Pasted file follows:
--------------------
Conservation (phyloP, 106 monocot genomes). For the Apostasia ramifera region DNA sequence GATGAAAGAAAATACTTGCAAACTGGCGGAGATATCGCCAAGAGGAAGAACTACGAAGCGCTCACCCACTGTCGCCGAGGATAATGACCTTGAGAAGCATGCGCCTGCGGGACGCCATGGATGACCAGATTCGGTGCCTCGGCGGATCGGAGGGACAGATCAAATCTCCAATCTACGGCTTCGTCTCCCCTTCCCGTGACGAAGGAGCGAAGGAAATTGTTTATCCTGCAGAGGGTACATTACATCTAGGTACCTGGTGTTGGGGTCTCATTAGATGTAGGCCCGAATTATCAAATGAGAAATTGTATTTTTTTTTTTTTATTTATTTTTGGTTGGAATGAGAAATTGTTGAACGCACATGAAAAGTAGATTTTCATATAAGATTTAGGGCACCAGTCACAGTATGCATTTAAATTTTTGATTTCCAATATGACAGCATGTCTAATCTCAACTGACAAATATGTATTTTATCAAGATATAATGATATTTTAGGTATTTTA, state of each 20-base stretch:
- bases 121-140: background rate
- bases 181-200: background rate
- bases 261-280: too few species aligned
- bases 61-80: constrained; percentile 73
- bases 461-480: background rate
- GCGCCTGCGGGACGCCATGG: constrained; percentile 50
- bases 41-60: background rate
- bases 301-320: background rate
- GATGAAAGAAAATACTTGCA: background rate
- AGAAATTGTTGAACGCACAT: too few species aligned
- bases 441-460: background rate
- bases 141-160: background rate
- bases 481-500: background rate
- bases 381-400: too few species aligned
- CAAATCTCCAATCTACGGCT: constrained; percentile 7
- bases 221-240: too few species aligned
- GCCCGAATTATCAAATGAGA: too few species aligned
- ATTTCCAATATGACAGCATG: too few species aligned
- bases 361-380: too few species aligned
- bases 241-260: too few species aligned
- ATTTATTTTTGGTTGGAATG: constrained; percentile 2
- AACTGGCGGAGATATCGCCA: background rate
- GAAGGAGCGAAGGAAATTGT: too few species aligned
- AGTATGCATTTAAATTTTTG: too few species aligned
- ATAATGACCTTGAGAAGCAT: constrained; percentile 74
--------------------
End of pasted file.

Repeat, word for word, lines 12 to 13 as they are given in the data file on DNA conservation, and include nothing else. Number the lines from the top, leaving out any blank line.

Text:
- bases 441-460: background rate
- bases 141-160: background rate